If you grew up during the 90s, you likely owned a pair of Fila shoes. The brand was known for its almost entirely white canvas coupled with a boxy shape. They were a blend of athletic apparel and lifestyle: you could feel just as comfortable rocking them during a game as you could on a night out.
Then, Fila almost completely disappeared. But thanks to a man named Yoon Yoon-Su (known as Gene Yoon in America), the brand is back and thriving. And through Fila Korea, Inc., which owns the global Fila brand, Yoon is worth an estimated $830 million because of it.
Yoon, 74, and his family own about 20 percent of the company, which is worth about $4.3 billion. The business tycoon had aspirations of being a doctor growing up, after his mother died from typhoid and his dad from cancer – both before Yoon graduated high school.
However, after failing three times to get accepted into medical school, Yoon set his sights elsewhere. He graduated with a degree in political science and diplomacy in his 30s, and his advanced age made it difficult for him to find work.
He started at J.C. Penney, purchasing products in Korea to sell in the United States. From there, he found an opportunity at Fila, convincing the brand to sell shoes in South Korea. Yoon's been with the company since 1991, and he's certainly branched out from the Korean market. Fila has a presence in more than 70 countries.
There are three big reasons for Yoon's success. Here's how Fila revived itself to once again become a player in the shoe market.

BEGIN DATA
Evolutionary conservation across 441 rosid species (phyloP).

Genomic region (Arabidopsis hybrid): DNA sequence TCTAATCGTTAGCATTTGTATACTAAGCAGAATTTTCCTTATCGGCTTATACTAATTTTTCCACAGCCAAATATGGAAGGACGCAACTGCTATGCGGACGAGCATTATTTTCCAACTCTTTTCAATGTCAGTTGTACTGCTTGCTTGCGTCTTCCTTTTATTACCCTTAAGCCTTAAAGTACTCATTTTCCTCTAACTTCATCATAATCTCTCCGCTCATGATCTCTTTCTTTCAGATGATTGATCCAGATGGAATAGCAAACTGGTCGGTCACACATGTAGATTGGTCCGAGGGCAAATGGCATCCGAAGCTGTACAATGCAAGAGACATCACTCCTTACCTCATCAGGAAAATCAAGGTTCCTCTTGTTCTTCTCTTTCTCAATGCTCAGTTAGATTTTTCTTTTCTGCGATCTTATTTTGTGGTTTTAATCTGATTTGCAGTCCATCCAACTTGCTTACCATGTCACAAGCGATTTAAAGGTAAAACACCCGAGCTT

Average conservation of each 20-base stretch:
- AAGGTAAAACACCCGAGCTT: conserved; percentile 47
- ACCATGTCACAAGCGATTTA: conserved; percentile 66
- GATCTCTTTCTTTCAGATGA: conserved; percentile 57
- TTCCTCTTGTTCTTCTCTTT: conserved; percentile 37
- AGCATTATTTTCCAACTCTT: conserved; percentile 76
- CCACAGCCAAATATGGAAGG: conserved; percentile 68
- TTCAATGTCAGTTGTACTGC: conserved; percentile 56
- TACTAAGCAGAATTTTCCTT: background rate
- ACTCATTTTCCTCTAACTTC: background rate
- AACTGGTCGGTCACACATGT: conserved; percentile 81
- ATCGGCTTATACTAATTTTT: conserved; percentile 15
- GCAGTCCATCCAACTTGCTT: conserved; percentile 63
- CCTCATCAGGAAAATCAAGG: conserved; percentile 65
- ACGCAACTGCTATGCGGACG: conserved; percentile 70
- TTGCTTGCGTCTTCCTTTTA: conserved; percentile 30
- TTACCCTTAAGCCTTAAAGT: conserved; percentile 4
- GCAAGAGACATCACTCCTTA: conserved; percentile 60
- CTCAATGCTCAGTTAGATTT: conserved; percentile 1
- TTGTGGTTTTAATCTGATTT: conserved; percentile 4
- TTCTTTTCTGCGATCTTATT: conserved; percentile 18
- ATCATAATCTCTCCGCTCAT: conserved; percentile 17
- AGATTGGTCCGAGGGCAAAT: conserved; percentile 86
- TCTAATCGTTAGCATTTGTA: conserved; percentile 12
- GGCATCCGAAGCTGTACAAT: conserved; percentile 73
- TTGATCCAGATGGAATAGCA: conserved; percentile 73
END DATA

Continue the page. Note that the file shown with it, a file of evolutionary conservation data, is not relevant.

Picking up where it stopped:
Embracing the retro look
The main color of the classic Fila Disruptor shoe is white, with small red, white, and blue logos on the tongue and down the side. Other color schemes similarly eschew fancy designs, embracing more of a solid color feel.
Rather than trying to create something flashy, the company embraced people's love of nostalgia. Fila brought back The Disruptor 2 in 2017.
The move worked wonders. The Disruptor 2 was at one point among the most purchased women's shoe on the market. Fila estimates it's sold more than 10 million pairs of that shoe line.
Getting celebrity endorsements
Having strong influencer relations is huge for apparel brands, especially among a millennial audience. If younger customers see their favorite celebrity rocking a brand, they'll be more interested in purchasing it.
Fila got love from both Rihanna and Kendall Jenner, two massively huge stars. They've each been spotted in Fila gear. Paired with relatively low prices, Fila looks good in the key millennial demographic.
Pairing it with other smart investments
The final part of Yoon's vision was to invest wisely. Beginning in 2011, he built a majority stake in a company called Acushnet Holdings Corp., which makes Titleist golf balls. Fila Korea brought in $2.6 billion revenue in 2018, with $1.586 billion (61 percent) coming from Acushnet.
Success begets success, and Fila's footwear and apparel sales followed in Acushnet's…ahem, footsteps. Those sales increased by 52 percent, leading to more than $1 trillion for the company.
Throughout it all, Yoon has remained humble. He said in an interview that he wanted his epitaph to say he "worked hard." Bringing a company back to prominence qualifies as just that – and then some.